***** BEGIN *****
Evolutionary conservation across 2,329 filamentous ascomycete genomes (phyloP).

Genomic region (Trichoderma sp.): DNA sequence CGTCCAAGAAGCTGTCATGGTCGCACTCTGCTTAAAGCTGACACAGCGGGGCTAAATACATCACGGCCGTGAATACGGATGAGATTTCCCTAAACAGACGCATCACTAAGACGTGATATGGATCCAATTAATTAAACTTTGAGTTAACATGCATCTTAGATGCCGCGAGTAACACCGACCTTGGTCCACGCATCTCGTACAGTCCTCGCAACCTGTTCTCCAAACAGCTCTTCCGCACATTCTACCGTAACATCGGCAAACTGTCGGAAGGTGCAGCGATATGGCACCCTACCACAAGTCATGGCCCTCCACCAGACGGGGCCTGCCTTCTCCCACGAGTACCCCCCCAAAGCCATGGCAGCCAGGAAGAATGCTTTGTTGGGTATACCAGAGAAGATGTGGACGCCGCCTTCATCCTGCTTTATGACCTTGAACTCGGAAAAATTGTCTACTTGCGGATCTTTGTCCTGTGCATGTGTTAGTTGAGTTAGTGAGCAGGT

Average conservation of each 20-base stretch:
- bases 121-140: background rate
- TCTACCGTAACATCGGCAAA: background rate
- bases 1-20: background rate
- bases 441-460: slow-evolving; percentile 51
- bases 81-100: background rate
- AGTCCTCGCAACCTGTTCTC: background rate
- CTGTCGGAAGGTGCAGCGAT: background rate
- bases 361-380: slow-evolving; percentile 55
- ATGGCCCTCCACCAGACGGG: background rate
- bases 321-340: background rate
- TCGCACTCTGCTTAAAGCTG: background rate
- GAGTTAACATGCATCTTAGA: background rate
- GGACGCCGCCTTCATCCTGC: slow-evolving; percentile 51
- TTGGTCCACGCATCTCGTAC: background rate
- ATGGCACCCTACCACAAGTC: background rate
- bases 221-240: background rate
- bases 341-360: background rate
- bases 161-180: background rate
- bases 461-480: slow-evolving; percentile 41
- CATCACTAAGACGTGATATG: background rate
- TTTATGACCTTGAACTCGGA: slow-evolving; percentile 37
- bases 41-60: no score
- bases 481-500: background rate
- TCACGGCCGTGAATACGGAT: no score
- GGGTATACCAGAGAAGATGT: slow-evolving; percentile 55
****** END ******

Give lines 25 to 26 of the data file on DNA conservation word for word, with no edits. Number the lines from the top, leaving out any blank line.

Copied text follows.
- bases 41-60: no score
- bases 481-500: background rate